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oft-crop.bash crops a raster image to the extent of a certain pixel value

Usage: oft-crop.bash <input-img> <output-img> [ { value / -all } ] [ nodata-value ]

[ { value / -all } ]
   [value] = is the value of the inputfile it should be cropped to
   -all = if image should be cropped to every unique pixel value; output will be named accordingly
[nodata-value]: for this value no cropping will be done; if not provided, it is assumed to be 0 (only applicable for option -all)
  • Oft-crop.bash crops a raster image to the extent of a certain pixel value. This can be useful when, for example, one wants to produce a separate raster image for every district of a country.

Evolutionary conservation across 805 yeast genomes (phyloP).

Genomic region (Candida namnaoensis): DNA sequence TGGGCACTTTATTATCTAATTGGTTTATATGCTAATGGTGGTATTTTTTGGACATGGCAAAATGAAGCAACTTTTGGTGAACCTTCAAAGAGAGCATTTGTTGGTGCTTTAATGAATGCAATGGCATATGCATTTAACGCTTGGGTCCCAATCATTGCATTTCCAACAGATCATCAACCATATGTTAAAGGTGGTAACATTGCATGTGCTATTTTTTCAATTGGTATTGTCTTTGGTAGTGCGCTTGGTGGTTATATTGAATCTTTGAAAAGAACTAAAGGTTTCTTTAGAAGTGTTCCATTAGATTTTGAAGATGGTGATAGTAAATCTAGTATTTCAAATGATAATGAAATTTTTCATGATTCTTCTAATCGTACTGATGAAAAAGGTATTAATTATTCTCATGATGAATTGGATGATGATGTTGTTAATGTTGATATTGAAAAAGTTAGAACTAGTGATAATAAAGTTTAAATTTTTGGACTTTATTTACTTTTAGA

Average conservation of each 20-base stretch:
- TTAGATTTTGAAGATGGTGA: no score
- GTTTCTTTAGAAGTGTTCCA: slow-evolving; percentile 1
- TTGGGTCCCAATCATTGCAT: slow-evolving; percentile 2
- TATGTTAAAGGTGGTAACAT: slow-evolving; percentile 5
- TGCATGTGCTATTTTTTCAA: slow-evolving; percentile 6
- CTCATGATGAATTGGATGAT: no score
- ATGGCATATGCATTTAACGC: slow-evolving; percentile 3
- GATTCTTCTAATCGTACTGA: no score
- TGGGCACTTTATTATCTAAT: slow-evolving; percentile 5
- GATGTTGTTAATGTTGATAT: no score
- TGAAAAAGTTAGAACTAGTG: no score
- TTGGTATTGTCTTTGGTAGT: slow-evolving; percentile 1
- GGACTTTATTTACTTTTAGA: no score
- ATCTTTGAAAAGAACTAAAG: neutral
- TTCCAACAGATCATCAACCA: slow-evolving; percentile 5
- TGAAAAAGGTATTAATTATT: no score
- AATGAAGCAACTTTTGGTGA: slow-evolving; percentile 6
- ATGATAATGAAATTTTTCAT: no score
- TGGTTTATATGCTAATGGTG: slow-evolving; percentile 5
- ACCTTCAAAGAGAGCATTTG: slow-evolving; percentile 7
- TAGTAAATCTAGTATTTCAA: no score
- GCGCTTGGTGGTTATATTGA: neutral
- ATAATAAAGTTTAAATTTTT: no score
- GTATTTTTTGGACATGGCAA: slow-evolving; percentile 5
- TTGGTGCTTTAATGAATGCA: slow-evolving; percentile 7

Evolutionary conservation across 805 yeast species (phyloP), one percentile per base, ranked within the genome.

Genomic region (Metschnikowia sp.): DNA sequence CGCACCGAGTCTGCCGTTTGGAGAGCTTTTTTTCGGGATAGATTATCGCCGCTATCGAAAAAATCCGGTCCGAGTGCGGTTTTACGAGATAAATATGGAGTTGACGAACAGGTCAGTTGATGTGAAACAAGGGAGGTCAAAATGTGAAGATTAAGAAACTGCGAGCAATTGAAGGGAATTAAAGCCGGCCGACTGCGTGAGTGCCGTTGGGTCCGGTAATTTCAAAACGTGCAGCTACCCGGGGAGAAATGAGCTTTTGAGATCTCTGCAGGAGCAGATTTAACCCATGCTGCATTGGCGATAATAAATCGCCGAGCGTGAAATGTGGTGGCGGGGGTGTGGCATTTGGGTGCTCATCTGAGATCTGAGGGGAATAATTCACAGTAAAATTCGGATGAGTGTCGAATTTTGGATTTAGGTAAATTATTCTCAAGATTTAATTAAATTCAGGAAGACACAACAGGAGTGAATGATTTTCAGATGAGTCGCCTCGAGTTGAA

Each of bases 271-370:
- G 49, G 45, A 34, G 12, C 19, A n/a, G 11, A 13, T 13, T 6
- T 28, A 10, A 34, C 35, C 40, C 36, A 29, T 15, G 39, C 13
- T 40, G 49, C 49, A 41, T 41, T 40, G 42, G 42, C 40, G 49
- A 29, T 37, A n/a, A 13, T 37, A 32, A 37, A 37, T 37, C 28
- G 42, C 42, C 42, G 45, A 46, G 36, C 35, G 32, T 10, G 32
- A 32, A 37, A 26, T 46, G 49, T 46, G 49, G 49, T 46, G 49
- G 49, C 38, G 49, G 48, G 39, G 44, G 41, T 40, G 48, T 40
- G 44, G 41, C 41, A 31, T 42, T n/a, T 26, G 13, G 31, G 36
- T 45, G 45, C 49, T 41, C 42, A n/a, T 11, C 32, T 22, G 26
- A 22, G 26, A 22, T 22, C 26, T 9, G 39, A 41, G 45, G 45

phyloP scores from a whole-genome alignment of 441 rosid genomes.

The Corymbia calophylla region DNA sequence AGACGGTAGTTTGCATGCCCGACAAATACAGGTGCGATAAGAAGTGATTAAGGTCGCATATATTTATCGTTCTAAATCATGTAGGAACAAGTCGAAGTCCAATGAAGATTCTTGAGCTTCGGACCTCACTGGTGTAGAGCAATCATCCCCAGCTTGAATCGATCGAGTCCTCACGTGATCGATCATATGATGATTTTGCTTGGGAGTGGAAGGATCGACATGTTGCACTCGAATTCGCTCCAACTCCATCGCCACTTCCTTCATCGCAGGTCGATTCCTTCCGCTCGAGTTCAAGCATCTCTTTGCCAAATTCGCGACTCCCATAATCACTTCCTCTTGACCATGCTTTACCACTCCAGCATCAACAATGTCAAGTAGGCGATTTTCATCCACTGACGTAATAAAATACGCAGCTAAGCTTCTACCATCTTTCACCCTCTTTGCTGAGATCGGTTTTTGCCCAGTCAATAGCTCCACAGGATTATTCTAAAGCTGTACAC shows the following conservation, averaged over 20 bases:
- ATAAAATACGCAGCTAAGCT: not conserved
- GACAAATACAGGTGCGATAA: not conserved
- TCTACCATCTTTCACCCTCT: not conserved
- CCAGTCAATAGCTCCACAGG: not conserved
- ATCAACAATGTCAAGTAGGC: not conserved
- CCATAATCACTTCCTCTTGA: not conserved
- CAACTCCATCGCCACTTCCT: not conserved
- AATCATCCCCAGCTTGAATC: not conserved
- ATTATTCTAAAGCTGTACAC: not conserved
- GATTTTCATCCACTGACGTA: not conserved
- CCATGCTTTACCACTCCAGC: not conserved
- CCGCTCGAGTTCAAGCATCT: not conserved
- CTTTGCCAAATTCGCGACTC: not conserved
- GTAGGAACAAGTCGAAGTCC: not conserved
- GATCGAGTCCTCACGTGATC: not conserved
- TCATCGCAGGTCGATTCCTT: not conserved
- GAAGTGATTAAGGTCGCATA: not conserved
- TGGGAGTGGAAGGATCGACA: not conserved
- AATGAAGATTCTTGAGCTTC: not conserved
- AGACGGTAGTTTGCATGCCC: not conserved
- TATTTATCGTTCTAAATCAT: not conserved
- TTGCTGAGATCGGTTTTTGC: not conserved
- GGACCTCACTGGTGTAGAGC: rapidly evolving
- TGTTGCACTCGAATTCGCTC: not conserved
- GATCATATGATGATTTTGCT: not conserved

• Input image is a raster image with unique pixel values for each region of interest.
  • In the output image, the value for the region of interest is kept. All other pixels are set to 0.
  • The user can choose to either
    • do the cropping for one single pixel value
    • do the cropping for all occurring pixel values besides the nodata-value. The nodata-value can be specified with the [nodata]-option. If not specified, it is assumed to be 0. In this case, output files will carry the value they have been cropped to in their name.


1. You will need for this exercise the file landuse.shp, digitized manually with QGIS

2. Create a raster file that has the landuse class attribute of the landuse.shp file

gdal_rasterize -a newcol -l landuse -tr 30 30 shapefiles/landuse.shp results/landuse.tif

3. Extract one particular class (in that case the zone that has the label 2000)

oft-crop.bash results/landuse.tif results/lu_class.tif 2000

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